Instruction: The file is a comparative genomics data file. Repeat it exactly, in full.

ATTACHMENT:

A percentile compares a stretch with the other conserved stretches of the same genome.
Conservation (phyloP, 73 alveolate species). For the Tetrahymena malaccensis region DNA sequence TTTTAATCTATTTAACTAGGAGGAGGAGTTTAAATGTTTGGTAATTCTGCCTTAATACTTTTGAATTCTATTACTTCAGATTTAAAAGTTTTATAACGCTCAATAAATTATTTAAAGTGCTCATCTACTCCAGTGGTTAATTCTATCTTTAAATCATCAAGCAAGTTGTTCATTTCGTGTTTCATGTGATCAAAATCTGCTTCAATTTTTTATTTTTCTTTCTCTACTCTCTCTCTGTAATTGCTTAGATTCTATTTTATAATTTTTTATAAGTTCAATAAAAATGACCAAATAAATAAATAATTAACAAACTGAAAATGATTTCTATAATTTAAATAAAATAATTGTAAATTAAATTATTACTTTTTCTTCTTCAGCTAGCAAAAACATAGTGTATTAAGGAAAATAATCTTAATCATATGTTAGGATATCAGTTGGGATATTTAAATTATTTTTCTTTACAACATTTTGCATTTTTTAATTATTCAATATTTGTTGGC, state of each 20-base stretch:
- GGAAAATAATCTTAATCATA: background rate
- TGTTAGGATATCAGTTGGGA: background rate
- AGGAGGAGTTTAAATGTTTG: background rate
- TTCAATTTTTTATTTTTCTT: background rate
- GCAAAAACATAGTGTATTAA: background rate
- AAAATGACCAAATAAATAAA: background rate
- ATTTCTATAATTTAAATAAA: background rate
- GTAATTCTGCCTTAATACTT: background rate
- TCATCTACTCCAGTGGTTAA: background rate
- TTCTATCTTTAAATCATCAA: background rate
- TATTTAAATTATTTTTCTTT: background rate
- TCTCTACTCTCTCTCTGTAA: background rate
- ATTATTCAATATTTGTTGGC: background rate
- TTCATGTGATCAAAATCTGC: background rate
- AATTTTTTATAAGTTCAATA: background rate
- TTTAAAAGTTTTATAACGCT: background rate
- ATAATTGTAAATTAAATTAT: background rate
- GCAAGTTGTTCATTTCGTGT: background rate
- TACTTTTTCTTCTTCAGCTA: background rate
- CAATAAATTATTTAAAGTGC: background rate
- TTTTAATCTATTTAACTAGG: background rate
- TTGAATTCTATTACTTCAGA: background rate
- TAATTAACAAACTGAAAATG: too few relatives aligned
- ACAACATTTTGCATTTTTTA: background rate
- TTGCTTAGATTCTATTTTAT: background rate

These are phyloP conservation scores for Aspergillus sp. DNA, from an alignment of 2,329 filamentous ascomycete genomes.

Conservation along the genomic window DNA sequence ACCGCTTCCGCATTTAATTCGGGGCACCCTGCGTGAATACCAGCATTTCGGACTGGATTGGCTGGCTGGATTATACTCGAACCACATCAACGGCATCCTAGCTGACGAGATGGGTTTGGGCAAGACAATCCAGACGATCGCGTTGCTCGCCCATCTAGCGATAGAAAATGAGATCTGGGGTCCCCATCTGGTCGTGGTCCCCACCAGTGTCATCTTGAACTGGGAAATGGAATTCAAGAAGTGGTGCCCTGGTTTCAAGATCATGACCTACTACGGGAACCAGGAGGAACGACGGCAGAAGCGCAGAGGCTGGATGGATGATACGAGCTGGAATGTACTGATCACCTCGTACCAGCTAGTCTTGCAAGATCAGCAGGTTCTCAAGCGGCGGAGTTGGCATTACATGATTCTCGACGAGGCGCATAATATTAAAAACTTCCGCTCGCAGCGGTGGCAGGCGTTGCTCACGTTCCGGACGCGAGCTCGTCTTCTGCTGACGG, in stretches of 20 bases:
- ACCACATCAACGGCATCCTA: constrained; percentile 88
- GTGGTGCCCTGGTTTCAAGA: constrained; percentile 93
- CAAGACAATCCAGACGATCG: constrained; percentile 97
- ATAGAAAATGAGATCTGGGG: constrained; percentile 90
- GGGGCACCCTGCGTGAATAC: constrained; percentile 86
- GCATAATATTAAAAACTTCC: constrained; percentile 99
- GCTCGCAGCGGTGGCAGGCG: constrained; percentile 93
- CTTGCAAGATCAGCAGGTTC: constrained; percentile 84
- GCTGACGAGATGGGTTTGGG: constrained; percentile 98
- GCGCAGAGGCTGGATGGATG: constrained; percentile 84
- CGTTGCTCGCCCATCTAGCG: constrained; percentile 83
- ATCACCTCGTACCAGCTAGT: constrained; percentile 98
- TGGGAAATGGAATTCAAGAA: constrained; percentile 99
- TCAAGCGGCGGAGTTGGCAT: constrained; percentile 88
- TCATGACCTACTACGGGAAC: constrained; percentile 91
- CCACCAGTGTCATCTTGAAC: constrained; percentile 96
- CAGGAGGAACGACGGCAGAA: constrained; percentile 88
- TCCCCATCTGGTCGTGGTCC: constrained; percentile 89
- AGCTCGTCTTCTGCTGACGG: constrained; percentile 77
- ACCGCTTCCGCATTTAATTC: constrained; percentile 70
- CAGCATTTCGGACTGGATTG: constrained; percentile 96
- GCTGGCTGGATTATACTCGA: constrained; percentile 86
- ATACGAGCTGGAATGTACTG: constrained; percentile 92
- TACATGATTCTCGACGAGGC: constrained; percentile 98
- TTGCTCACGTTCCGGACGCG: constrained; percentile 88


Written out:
A percentile compares a stretch with the other conserved stretches of the same genome.
Conservation (phyloP, 73 alveolate species). For the Tetrahymena malaccensis region DNA sequence TTTTAATCTATTTAACTAGGAGGAGGAGTTTAAATGTTTGGTAATTCTGCCTTAATACTTTTGAATTCTATTACTTCAGATTTAAAAGTTTTATAACGCTCAATAAATTATTTAAAGTGCTCATCTACTCCAGTGGTTAATTCTATCTTTAAATCATCAAGCAAGTTGTTCATTTCGTGTTTCATGTGATCAAAATCTGCTTCAATTTTTTATTTTTCTTTCTCTACTCTCTCTCTGTAATTGCTTAGATTCTATTTTATAATTTTTTATAAGTTCAATAAAAATGACCAAATAAATAAATAATTAACAAACTGAAAATGATTTCTATAATTTAAATAAAATAATTGTAAATTAAATTATTACTTTTTCTTCTTCAGCTAGCAAAAACATAGTGTATTAAGGAAAATAATCTTAATCATATGTTAGGATATCAGTTGGGATATTTAAATTATTTTTCTTTACAACATTTTGCATTTTTTAATTATTCAATATTTGTTGGC, state of each 20-base stretch:
- GGAAAATAATCTTAATCATA: background rate
- TGTTAGGATATCAGTTGGGA: background rate
- AGGAGGAGTTTAAATGTTTG: background rate
- TTCAATTTTTTATTTTTCTT: background rate
- GCAAAAACATAGTGTATTAA: background rate
- AAAATGACCAAATAAATAAA: background rate
- ATTTCTATAATTTAAATAAA: background rate
- GTAATTCTGCCTTAATACTT: background rate
- TCATCTACTCCAGTGGTTAA: background rate
- TTCTATCTTTAAATCATCAA: background rate
- TATTTAAATTATTTTTCTTT: background rate
- TCTCTACTCTCTCTCTGTAA: background rate
- ATTATTCAATATTTGTTGGC: background rate
- TTCATGTGATCAAAATCTGC: background rate
- AATTTTTTATAAGTTCAATA: background rate
- TTTAAAAGTTTTATAACGCT: background rate
- ATAATTGTAAATTAAATTAT: background rate
- GCAAGTTGTTCATTTCGTGT: background rate
- TACTTTTTCTTCTTCAGCTA: background rate
- CAATAAATTATTTAAAGTGC: background rate
- TTTTAATCTATTTAACTAGG: background rate
- TTGAATTCTATTACTTCAGA: background rate
- TAATTAACAAACTGAAAATG: too few relatives aligned
- ACAACATTTTGCATTTTTTA: background rate
- TTGCTTAGATTCTATTTTAT: background rate

These are phyloP conservation scores for Aspergillus sp. DNA, from an alignment of 2,329 filamentous ascomycete genomes.

Conservation along the genomic window DNA sequence ACCGCTTCCGCATTTAATTCGGGGCACCCTGCGTGAATACCAGCATTTCGGACTGGATTGGCTGGCTGGATTATACTCGAACCACATCAACGGCATCCTAGCTGACGAGATGGGTTTGGGCAAGACAATCCAGACGATCGCGTTGCTCGCCCATCTAGCGATAGAAAATGAGATCTGGGGTCCCCATCTGGTCGTGGTCCCCACCAGTGTCATCTTGAACTGGGAAATGGAATTCAAGAAGTGGTGCCCTGGTTTCAAGATCATGACCTACTACGGGAACCAGGAGGAACGACGGCAGAAGCGCAGAGGCTGGATGGATGATACGAGCTGGAATGTACTGATCACCTCGTACCAGCTAGTCTTGCAAGATCAGCAGGTTCTCAAGCGGCGGAGTTGGCATTACATGATTCTCGACGAGGCGCATAATATTAAAAACTTCCGCTCGCAGCGGTGGCAGGCGTTGCTCACGTTCCGGACGCGAGCTCGTCTTCTGCTGACGG, in stretches of 20 bases:
- ACCACATCAACGGCATCCTA: constrained; percentile 88
- GTGGTGCCCTGGTTTCAAGA: constrained; percentile 93
- CAAGACAATCCAGACGATCG: constrained; percentile 97
- ATAGAAAATGAGATCTGGGG: constrained; percentile 90
- GGGGCACCCTGCGTGAATAC: constrained; percentile 86
- GCATAATATTAAAAACTTCC: constrained; percentile 99
- GCTCGCAGCGGTGGCAGGCG: constrained; percentile 93
- CTTGCAAGATCAGCAGGTTC: constrained; percentile 84
- GCTGACGAGATGGGTTTGGG: constrained; percentile 98
- GCGCAGAGGCTGGATGGATG: constrained; percentile 84
- CGTTGCTCGCCCATCTAGCG: constrained; percentile 83
- ATCACCTCGTACCAGCTAGT: constrained; percentile 98
- TGGGAAATGGAATTCAAGAA: constrained; percentile 99
- TCAAGCGGCGGAGTTGGCAT: constrained; percentile 88
- TCATGACCTACTACGGGAAC: constrained; percentile 91
- CCACCAGTGTCATCTTGAAC: constrained; percentile 96
- CAGGAGGAACGACGGCAGAA: constrained; percentile 88
- TCCCCATCTGGTCGTGGTCC: constrained; percentile 89
- AGCTCGTCTTCTGCTGACGG: constrained; percentile 77
- ACCGCTTCCGCATTTAATTC: constrained; percentile 70
- CAGCATTTCGGACTGGATTG: constrained; percentile 96
- GCTGGCTGGATTATACTCGA: constrained; percentile 86
- ATACGAGCTGGAATGTACTG: constrained; percentile 92
- TACATGATTCTCGACGAGGC: constrained; percentile 98
- TTGCTCACGTTCCGGACGCG: constrained; percentile 88